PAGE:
New Strategies for Microbiological Control in Reproduction
The use of different strategies to avoid microbial contamination is essential in the different reproductive techniques. In artificial insemination of domestic animals, antibiotics are added to semen extenders, and prophylaxis is a common strategy in hormonally synchronized females to prevent infections that would compromise the success of the whole procedure.
Regarding human reproduction, antibiotic prophylaxis is also used to prevent potential infections derived from different assisted reproductive technologies, including hysteroscopy, laparoscopy, oocyte retrieval and embryo transfer. However, the use of antibiotic prophylaxis is not recommended as a general procedure, both because of secondary effects and as a strategy to slow down the appearance of antibiotic resistance. In fact, different infections of the reproductive tract that have been traditionally treated with antibiotics are becoming resistant to these agents and the need for new candidate strategies to treat them has become an urgent task.
Different organizations worldwide have recommended the limitation of the use of antibiotics to avoid the appearance of new antibiotic-resistance organisms, which is a priority issue to be addressed from all areas of health, including human and animal health to support One Health approach. Considering that, the limitation and promotion of alternatives to antibiotic use in reproduction is one of the main objectives that must be achieved in the short time.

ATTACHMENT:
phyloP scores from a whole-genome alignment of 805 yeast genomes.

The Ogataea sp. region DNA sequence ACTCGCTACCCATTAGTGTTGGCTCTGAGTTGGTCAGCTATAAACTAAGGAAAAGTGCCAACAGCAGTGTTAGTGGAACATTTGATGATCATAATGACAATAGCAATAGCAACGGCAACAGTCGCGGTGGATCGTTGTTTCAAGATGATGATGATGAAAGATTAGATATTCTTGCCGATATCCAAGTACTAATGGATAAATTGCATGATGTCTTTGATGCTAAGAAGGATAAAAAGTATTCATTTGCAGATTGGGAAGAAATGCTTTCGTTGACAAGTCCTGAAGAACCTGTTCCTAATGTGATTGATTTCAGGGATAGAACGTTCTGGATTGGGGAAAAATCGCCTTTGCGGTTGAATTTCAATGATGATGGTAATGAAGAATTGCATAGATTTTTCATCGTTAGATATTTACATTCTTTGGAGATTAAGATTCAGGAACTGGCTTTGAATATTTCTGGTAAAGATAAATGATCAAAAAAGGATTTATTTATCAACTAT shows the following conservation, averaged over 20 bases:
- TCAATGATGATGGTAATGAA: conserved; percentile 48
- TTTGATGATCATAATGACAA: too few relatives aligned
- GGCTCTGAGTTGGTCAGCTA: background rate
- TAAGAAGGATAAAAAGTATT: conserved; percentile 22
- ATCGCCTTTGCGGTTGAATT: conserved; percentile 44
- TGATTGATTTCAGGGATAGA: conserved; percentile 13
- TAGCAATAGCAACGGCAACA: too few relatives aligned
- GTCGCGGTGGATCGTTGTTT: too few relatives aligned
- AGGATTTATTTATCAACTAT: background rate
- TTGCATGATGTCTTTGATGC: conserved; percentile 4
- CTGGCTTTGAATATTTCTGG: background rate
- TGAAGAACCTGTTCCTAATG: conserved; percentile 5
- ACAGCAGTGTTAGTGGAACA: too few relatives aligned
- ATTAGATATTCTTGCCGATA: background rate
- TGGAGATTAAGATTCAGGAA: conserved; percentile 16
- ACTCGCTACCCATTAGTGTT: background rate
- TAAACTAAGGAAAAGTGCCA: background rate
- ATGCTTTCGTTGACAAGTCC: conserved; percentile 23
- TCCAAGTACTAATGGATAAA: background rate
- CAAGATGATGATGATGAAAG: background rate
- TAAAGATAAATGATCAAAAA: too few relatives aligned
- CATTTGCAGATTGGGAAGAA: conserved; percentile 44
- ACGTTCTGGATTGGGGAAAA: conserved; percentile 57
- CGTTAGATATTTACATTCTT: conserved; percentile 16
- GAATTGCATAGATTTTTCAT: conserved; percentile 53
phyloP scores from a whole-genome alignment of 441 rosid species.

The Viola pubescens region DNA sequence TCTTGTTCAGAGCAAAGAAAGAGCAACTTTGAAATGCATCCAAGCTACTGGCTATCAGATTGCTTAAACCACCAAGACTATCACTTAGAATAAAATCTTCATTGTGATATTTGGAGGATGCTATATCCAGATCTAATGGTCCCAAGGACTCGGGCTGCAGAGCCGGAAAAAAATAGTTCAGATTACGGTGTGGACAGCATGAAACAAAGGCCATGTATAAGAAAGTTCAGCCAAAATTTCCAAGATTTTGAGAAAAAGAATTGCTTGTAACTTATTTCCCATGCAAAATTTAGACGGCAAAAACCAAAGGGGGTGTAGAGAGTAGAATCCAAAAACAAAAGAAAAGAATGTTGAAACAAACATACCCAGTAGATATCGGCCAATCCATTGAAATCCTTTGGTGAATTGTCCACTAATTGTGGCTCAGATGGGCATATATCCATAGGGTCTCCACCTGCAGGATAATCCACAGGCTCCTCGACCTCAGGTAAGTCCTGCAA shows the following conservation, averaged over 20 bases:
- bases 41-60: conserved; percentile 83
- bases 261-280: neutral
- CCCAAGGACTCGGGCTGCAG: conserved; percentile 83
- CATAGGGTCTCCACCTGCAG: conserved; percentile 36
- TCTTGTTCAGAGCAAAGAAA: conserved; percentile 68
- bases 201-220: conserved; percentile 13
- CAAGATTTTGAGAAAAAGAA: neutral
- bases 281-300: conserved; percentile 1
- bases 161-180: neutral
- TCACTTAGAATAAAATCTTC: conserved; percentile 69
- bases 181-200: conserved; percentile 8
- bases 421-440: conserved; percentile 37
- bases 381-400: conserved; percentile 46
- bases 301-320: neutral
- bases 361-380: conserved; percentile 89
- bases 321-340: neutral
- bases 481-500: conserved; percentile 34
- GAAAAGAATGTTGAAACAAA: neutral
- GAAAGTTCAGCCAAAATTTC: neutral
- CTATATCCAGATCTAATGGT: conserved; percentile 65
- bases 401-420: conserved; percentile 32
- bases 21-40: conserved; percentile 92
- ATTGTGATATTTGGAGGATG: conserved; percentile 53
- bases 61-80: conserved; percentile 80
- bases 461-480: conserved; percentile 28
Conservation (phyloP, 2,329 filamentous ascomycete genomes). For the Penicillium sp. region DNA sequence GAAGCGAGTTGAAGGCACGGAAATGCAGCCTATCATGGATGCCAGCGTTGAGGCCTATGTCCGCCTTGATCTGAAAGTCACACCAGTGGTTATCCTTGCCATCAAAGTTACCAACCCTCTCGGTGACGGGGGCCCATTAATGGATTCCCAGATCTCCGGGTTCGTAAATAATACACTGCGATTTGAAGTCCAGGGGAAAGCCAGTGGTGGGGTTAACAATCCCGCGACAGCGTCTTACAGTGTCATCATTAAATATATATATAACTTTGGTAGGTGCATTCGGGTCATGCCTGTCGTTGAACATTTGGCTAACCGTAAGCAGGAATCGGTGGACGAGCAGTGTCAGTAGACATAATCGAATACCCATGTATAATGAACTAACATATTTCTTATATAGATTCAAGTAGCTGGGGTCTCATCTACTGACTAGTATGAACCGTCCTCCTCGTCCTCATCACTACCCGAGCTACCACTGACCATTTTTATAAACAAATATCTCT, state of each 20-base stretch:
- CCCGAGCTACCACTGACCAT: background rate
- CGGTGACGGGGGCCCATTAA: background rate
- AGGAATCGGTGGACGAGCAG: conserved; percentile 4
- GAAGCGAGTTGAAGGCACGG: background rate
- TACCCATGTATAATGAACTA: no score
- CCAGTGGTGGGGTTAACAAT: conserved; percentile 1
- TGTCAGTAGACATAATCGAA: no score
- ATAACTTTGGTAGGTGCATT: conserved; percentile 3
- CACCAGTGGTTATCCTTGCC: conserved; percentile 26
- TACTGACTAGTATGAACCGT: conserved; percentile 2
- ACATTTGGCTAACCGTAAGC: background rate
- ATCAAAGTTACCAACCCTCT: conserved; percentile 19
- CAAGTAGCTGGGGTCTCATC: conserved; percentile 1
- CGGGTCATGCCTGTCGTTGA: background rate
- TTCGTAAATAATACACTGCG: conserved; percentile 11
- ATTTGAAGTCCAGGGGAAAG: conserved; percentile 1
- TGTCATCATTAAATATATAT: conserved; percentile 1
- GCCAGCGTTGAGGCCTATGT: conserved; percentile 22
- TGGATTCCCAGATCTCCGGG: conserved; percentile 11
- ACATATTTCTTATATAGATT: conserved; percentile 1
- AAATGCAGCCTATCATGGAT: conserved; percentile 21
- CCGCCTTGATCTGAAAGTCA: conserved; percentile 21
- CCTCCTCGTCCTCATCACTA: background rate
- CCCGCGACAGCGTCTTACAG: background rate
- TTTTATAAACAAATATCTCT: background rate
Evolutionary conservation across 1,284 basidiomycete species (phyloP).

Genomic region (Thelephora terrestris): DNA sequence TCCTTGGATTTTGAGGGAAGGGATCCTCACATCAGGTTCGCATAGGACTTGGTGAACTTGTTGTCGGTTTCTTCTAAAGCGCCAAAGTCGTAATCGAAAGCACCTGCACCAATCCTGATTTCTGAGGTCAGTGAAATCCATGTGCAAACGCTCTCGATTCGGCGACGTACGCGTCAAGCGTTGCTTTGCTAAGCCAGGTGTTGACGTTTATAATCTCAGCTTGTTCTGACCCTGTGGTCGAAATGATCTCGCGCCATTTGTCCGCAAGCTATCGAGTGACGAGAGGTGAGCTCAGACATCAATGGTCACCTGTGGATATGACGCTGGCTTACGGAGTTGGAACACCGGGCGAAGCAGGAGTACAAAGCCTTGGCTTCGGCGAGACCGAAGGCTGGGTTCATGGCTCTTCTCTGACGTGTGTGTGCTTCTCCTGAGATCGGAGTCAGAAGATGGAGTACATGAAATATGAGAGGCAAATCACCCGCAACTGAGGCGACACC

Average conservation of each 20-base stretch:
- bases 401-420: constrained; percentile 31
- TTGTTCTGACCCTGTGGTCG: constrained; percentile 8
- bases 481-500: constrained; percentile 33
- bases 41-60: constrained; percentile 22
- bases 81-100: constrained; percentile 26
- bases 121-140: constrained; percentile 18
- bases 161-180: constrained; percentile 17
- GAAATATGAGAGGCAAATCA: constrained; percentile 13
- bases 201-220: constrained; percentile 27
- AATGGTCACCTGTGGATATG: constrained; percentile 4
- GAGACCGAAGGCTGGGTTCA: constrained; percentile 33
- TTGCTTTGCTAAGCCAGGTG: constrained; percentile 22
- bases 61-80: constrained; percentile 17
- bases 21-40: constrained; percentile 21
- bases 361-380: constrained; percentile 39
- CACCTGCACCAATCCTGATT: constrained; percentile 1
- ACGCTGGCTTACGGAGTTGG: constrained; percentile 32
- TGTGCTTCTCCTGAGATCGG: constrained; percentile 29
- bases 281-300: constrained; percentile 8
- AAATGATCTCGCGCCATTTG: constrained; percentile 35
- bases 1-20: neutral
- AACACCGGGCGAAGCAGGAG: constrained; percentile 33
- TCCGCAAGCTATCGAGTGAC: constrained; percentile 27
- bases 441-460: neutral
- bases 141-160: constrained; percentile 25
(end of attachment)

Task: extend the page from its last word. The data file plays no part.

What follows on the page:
This Topic is focused into finding new strategies for microbial control in reproduction, including animal and human species.
Dr. Ariadna Delgado
Dr. Jordi Ribas-Maynou
Dr. Carolina Maside
Dr. Lorena Padilla
- antibiotic resistance
- assisted reproductive techniques
- microbial contamination
|Journal Name||Impact Factor||CiteScore||Launched Year||First Decision (median)||APC|
|4.8||5.5||2012||13.4 Days||CHF 2900|
|4.7||3.7||2013||14.7 Days||CHF 2600|
Clinics and Practiceclinpract
|2.3||2.0||2011||26.4 Days||CHF 1600|
Journal of Clinical Medicinejcm
|3.9||5.4||2012||19.7 Days||CHF 2600|
|-||-||2020||20.3 Days||CHF 1000|
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